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Netflix announces psychological thriller from 'Damages' creators

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Its first original series from a major studio

Netflix Headquarters 4
Netflix Headquarters 4

Netflix has landed its first deal with a major Hollywood studio for a new TV series. Beginning next year, Sony Pictures Television — the production company behind titles like Breaking Bad and The Shield — will begin working on a psychological thriller created by the trio behind Damages, which airs on FX. The show is currently untitled, but Netflix says that it'll be a suspenseful drama between several siblings, the events of which get kicked off when their "black sheep" brother returns home. The show's 13-episode first season will premiere exclusively on Netflix in every region that it operates.

One big deal could help Netflix get more

Though the new series could end up as another strong card in Netflix's growing hand of quality shows, its deal with Sony could be even more important. The Wall Street Journal reports that, aside from Arrested Development, all of Netflix's previous series were either distribution deals — like with Lilyhammer and Derek — or created by smaller or independent studios. And though Arrested Development was produced by Twentieth Century Fox Television, it wasn't a new series, having already run for three seasons on Fox's own network. But now that Netflix has sealed its first new series deal with a major studio, future ventures could be easier to nail down since it'll be clear how its big deals work and what they're capable of.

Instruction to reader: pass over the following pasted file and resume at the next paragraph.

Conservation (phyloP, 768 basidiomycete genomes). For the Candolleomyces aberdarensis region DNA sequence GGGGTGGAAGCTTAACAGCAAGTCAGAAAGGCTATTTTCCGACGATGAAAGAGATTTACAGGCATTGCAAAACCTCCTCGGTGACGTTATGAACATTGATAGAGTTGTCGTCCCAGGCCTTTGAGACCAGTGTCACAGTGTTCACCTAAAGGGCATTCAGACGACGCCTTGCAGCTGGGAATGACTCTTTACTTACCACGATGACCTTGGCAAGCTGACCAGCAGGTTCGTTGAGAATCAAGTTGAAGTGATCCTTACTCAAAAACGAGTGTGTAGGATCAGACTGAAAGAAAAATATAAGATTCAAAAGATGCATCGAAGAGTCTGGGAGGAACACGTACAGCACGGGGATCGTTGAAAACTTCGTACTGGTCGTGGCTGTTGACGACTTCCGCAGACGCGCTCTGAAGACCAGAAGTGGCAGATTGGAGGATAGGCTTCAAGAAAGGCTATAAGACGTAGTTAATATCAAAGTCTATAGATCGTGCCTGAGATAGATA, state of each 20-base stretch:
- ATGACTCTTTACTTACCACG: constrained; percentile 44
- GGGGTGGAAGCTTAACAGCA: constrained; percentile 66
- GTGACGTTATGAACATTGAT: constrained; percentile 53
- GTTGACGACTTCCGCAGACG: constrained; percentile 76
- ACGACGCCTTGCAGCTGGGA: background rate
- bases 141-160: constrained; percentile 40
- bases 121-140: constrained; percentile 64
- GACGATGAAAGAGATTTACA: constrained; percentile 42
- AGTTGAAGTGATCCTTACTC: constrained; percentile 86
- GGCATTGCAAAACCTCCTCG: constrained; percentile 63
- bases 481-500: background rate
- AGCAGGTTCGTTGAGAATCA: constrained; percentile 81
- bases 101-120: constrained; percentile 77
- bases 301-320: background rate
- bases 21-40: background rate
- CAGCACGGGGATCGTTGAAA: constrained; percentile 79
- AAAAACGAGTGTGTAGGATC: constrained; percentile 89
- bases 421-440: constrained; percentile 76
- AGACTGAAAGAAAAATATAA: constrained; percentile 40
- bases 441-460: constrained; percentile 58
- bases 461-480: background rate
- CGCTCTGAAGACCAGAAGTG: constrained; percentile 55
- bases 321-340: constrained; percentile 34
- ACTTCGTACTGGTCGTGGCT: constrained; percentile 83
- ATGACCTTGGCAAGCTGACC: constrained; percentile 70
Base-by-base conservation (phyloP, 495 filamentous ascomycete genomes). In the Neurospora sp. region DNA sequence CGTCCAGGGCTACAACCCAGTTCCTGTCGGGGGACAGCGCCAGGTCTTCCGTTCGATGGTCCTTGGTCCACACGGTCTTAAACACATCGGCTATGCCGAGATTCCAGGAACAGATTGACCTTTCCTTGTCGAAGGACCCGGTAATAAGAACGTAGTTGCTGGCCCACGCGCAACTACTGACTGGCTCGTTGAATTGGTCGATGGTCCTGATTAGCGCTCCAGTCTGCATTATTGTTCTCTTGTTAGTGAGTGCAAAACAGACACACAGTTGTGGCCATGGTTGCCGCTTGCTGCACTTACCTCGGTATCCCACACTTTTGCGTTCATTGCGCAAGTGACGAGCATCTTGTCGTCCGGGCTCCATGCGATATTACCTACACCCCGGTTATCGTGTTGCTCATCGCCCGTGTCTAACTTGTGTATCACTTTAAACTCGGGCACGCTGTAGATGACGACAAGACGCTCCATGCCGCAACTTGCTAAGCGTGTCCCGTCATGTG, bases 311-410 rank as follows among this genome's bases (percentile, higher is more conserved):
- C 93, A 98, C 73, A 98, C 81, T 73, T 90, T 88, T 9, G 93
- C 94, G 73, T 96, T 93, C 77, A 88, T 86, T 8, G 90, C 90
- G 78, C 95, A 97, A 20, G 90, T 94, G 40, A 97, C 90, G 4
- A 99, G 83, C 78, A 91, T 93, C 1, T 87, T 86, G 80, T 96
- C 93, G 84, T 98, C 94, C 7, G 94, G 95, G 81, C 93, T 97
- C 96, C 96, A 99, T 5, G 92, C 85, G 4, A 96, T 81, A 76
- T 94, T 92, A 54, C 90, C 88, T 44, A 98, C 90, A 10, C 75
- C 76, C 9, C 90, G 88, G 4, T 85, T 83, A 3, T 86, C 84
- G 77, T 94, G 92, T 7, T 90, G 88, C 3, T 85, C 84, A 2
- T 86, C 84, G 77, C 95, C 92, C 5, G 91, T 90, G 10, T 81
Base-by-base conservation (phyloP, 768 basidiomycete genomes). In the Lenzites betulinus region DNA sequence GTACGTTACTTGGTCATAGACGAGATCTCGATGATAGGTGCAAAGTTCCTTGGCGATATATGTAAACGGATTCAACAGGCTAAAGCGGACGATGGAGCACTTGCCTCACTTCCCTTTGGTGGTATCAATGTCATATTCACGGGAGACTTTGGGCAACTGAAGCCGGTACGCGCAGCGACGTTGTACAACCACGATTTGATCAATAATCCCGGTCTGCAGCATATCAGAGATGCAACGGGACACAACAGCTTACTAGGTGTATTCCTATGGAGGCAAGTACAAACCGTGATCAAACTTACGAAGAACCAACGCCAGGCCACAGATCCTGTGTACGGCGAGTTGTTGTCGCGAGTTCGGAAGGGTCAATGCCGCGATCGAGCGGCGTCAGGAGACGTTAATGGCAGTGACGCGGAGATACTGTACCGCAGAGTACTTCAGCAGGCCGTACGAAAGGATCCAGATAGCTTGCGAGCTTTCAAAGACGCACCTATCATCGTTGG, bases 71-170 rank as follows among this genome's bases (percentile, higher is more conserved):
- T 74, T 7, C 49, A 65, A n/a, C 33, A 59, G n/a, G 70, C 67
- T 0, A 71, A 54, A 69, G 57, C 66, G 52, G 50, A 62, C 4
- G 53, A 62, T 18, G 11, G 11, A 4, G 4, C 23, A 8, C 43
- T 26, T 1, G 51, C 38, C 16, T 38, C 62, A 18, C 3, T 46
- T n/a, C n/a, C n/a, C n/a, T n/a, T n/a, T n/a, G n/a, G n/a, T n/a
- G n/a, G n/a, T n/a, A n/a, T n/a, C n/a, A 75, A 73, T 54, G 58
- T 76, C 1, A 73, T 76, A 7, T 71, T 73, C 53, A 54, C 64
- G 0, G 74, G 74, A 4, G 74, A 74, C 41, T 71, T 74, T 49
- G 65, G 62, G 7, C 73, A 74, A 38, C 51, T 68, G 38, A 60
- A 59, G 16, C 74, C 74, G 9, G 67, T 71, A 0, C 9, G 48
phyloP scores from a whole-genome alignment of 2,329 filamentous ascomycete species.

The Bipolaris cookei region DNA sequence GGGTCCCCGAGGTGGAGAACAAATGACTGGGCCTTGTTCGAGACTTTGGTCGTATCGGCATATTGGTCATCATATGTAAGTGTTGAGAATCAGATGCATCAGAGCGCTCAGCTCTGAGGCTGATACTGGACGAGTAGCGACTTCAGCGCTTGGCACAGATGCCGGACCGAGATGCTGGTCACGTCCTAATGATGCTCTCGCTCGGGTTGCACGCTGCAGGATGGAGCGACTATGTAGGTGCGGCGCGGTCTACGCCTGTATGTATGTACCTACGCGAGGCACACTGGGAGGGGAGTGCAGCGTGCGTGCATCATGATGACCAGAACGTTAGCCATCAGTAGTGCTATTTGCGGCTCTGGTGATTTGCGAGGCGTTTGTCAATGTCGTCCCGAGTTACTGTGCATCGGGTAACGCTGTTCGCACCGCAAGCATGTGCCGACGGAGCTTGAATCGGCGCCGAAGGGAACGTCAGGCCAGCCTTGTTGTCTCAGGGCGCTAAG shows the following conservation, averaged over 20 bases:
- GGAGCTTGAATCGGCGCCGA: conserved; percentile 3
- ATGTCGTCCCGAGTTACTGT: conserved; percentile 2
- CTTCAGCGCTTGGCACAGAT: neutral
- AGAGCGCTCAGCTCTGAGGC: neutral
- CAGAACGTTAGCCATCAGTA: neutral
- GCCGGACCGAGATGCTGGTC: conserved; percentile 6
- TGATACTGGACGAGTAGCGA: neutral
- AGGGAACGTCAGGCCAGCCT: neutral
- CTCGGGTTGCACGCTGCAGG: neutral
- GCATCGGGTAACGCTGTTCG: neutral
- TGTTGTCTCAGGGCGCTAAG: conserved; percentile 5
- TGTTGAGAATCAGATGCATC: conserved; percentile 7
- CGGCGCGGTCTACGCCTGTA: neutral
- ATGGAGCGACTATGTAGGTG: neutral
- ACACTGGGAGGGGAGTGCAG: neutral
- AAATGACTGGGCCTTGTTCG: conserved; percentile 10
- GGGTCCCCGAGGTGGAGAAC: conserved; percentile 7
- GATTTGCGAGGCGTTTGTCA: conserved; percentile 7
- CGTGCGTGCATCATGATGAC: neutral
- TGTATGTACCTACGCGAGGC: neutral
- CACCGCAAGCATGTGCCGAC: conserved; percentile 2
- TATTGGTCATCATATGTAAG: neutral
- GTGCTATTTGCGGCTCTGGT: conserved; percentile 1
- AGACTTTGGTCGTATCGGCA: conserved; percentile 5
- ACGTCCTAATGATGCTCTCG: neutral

However the deal seems to come after Netflix missed out on another Sony show that it was reported to be eyeing: the Breaking Bad spin-off Better Call Saul. Even if it missed out on what's sure to be one of the most anticipated upcoming series, the Journal notes that the deal that Netflix did manage to make is a somewhat unusual one. Studios usually sell US and international rights separately, while Netflix is getting a chunk of the latter category — and not solely the US rights.

"We're willing to do different things and bet on the future," Steve Mosko, president of Sony Pictures Television, tells the Journal. "It's a challenge to show a major studio can be in business with one of these services." It may be a riskier than usual bet for Sony, which would likely have had little trouble finding a traditional network to air its show. But Netflix has proven that it's serious about original series, and House of Cards' Emmy wins certainly can't hurt big studio's respect for its growing platform.